The power of Nazi propaganda

December 5, 2010

Here’s an interesting short documentary from Reason.TV on an exhibit of Nazi propaganda art and literature at the Holocaust Memorial Museum in Washington, D.C.  Reason’s Michael Moynihan interviews curator Steve Luckert not only about why Nazi propaganda was so effective, but also the relevance the study of it has for us today:

Brave journalists document life in Hell on Earth

December 5, 2010

The mainstream media in the US and its allies on the Left like to congratulate themselves for “speaking truth to power,” as if they were taking any real risk for questioning or even insulting conservative politicians. What a joke; the only risk they truly face is a sprained shoulder from patting themselves on the back so much.

They’re brave only in the way a bully is brave: tough while surrounded by like-minded bullies.

If you want to see truly brave journalists –amateurs, at that– then have a look at this report from the Telegraph on people who risk their lives to report on what is really happening in North Korea:

With its ruthless dictator, network of forced labour camps and iron grip of its ruling party, North Korea is the last country one might expect to see a middle-aged woman berating a policeman for demanding a bribe.

But extraordinary video images smuggled out of North Korea, combined with reports of graffiti and posters critical of the regime, indicate a growing willingness among a previously cowed public to speak out and demand change.

Such dissent would once have been unthinkable in the reclusive state, but now hunger and plummeting living standards are now triggering demands for freedom – something that no North Korean has ever experienced.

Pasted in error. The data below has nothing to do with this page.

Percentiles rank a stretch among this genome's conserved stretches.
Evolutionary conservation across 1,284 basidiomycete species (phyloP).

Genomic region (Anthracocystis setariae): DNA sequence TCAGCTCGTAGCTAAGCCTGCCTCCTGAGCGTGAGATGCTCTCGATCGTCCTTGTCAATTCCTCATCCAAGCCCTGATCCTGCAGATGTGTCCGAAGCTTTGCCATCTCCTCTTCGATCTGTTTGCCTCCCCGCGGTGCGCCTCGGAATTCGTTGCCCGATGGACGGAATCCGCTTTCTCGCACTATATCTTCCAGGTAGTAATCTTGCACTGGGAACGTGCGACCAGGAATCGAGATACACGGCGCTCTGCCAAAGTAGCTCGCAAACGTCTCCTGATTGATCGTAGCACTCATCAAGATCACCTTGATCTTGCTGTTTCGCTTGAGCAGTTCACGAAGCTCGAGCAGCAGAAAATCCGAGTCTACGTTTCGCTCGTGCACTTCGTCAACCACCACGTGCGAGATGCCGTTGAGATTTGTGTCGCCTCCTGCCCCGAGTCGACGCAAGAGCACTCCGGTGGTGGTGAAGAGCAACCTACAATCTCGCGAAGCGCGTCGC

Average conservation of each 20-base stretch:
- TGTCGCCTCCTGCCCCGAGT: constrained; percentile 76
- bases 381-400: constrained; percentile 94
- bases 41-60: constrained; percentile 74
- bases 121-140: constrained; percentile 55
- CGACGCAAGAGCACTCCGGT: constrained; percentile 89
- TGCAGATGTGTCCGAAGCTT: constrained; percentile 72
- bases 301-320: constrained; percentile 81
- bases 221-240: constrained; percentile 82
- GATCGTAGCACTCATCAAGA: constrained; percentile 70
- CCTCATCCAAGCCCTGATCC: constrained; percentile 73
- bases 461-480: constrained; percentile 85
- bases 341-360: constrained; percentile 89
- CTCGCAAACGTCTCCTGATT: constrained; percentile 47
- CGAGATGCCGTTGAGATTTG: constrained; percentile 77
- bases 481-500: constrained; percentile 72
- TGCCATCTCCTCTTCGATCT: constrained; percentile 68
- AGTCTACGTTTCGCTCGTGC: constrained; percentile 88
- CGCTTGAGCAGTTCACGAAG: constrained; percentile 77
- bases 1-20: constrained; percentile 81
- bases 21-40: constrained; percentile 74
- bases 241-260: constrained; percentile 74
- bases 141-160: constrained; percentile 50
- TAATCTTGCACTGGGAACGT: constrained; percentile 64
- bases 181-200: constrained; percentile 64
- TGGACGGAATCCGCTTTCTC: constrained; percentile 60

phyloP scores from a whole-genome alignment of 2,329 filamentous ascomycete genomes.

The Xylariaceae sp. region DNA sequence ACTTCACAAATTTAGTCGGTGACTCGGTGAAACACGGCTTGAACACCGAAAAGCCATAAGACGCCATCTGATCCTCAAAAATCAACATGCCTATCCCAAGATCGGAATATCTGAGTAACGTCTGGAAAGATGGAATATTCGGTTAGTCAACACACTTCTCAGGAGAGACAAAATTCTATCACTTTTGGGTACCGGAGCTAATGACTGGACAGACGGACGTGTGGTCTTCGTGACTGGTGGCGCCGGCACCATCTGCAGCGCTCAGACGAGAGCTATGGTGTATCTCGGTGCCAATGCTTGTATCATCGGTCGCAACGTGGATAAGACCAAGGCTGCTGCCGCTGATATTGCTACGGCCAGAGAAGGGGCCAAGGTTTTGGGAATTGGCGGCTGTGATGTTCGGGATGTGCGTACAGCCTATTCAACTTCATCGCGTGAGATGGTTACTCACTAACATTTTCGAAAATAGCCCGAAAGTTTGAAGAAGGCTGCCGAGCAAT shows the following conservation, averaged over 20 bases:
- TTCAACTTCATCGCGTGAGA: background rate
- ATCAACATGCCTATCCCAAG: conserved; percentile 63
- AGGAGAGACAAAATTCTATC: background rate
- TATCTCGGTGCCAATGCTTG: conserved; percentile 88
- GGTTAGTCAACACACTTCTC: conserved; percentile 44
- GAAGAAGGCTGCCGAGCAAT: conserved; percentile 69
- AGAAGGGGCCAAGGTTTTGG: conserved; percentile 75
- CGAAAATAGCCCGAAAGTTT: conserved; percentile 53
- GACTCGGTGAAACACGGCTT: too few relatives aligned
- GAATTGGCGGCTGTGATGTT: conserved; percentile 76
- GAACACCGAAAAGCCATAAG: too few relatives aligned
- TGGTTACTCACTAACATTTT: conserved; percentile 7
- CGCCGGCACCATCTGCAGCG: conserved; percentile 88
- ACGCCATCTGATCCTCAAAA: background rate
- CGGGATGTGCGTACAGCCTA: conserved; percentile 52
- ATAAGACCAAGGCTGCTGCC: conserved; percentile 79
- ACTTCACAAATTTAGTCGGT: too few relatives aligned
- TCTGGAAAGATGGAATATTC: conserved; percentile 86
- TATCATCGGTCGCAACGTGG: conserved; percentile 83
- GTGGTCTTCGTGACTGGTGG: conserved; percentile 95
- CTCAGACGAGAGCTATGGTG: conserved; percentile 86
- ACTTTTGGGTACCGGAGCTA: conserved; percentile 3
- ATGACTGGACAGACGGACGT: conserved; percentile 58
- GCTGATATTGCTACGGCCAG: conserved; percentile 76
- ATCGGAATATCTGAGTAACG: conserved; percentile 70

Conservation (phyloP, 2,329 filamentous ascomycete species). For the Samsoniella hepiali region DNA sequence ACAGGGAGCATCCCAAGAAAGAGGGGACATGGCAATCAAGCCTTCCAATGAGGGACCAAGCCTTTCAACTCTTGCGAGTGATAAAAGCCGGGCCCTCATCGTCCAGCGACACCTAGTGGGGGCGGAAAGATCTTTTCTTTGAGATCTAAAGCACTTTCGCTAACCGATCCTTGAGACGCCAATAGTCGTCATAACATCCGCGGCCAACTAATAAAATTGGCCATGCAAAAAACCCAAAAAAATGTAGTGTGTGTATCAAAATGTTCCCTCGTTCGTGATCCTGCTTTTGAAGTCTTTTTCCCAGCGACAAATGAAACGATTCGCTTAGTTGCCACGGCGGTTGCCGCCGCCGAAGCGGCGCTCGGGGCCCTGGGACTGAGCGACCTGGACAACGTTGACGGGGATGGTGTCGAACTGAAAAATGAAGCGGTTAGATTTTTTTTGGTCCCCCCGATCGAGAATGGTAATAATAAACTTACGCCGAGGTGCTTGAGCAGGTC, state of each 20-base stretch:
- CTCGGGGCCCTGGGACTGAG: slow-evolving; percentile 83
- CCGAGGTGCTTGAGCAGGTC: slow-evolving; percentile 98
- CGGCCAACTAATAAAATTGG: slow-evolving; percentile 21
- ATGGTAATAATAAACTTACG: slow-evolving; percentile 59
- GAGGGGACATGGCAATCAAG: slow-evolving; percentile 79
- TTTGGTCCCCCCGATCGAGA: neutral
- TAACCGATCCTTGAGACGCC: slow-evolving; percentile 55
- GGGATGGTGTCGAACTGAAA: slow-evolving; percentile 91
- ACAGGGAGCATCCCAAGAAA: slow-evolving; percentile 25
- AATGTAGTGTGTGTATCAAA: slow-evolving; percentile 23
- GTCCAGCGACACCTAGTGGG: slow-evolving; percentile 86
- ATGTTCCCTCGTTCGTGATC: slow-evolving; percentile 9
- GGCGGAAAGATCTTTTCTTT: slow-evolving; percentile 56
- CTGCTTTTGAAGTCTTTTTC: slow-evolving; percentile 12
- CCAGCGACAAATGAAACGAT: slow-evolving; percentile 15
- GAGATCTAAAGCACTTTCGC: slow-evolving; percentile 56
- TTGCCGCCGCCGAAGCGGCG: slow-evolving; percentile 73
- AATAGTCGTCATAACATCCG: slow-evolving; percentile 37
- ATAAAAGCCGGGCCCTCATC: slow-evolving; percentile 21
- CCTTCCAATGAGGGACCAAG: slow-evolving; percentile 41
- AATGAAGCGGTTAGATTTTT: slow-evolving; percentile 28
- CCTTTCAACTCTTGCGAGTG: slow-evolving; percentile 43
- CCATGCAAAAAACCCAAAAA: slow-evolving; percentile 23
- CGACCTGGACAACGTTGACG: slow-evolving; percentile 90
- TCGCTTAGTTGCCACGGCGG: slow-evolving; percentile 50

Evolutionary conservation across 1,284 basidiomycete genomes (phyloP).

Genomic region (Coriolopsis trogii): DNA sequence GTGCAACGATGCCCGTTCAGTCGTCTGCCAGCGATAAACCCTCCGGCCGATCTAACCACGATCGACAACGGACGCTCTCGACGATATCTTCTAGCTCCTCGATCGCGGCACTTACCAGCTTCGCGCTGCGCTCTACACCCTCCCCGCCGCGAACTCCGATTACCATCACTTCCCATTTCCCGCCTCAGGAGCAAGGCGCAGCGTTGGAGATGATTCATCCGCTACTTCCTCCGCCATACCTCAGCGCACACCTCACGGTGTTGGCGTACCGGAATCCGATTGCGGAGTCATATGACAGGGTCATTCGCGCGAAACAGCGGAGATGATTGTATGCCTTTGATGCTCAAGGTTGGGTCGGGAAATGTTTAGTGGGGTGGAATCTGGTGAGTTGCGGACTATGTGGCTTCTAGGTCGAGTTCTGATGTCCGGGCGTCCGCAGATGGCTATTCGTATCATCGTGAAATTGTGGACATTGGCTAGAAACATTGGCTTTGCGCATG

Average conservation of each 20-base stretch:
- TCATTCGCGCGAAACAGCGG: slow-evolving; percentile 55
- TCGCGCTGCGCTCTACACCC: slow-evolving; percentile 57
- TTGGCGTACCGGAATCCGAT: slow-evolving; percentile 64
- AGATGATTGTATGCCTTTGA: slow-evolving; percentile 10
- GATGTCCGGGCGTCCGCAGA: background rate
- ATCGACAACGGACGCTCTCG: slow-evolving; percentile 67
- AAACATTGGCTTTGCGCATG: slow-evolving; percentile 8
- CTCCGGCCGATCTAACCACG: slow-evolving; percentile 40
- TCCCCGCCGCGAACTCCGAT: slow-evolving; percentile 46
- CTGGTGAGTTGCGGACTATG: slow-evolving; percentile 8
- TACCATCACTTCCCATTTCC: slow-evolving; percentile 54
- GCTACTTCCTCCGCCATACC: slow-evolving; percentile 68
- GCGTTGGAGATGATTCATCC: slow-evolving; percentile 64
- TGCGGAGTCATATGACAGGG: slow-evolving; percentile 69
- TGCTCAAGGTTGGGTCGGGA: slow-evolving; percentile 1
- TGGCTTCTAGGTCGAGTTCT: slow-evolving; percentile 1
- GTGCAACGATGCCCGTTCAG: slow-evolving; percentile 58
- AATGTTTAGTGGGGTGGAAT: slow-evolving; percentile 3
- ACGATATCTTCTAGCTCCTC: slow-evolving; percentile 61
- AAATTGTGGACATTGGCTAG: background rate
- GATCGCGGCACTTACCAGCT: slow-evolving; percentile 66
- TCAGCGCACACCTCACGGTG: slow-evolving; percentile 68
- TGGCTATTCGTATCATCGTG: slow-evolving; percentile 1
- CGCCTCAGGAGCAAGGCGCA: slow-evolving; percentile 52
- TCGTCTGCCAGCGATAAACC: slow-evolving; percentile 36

Evidence of the rising tide of discontent has been captured on film by a small group of “citizen journalists”, who newsgather at great personal risk to themselves. They then carry the footage across the heavily guarded border into China.

In one dramatic clip, a woman who is trying to board a truck to take her to work flies into a rage after a uniformed policeman demands a bribe. She shouts at him and waves her finger in his face until he backs away. Emboldened, other people come to her aid, shouting at the officer.

The clip ends with the unidentified woman yelling: “This cop is an idiot!”

I truly wonder if that woman lived through week.

Be sure to watch the video at the link above, and keep in mind that the woman interviewed at the start is 23 years old. This isn’t civilization; it’s life reduced to a state of nature, people nearly stripped of their humanity. If there is a Hell on Earth, then either North Korea or Zimbabwe must be it.

The journalists themselves are incredibly brave, risking their lives to get these videos to their Japanese sponsor.  They risk their families, too, for North Korea punishes not just the “criminal,” but relatives, too, often through several generations in their infamous prison-camp system.

The very existence of people willing to document life inside Kim Jong-Il’s dystopia, plus others who challenge members of the security forces or write protest graffiti, shows the state’s hold is cracking over the miserable men and women trapped there. According to the article, it has been at least since a disastrous famine in 1999 that killed roughly 1,000,000 people. More recently, Pyongyang’s currency reforms and crackdown on private markets have lead to inflation, the loss of savings, and renewed food shortages, creating such a problem that the government had to back off, at least a bit.

All of these events and more are eroding the people’s fear of their government, making them so angry that they stop being afraid. It reminds me of the events in Romania in 1989, when the people finally found their courage and overthrew their dictator. The look of fear and confusion on Ceaucescu’s face as the crowd unexpectedly booed him marked the moment Commmunism began to fall there.

With luck, the brave amateur journalists of North Korea will be able to capture a similar look on the face of Kim Jong-Il.

(Crossposted at Sister Toldjah)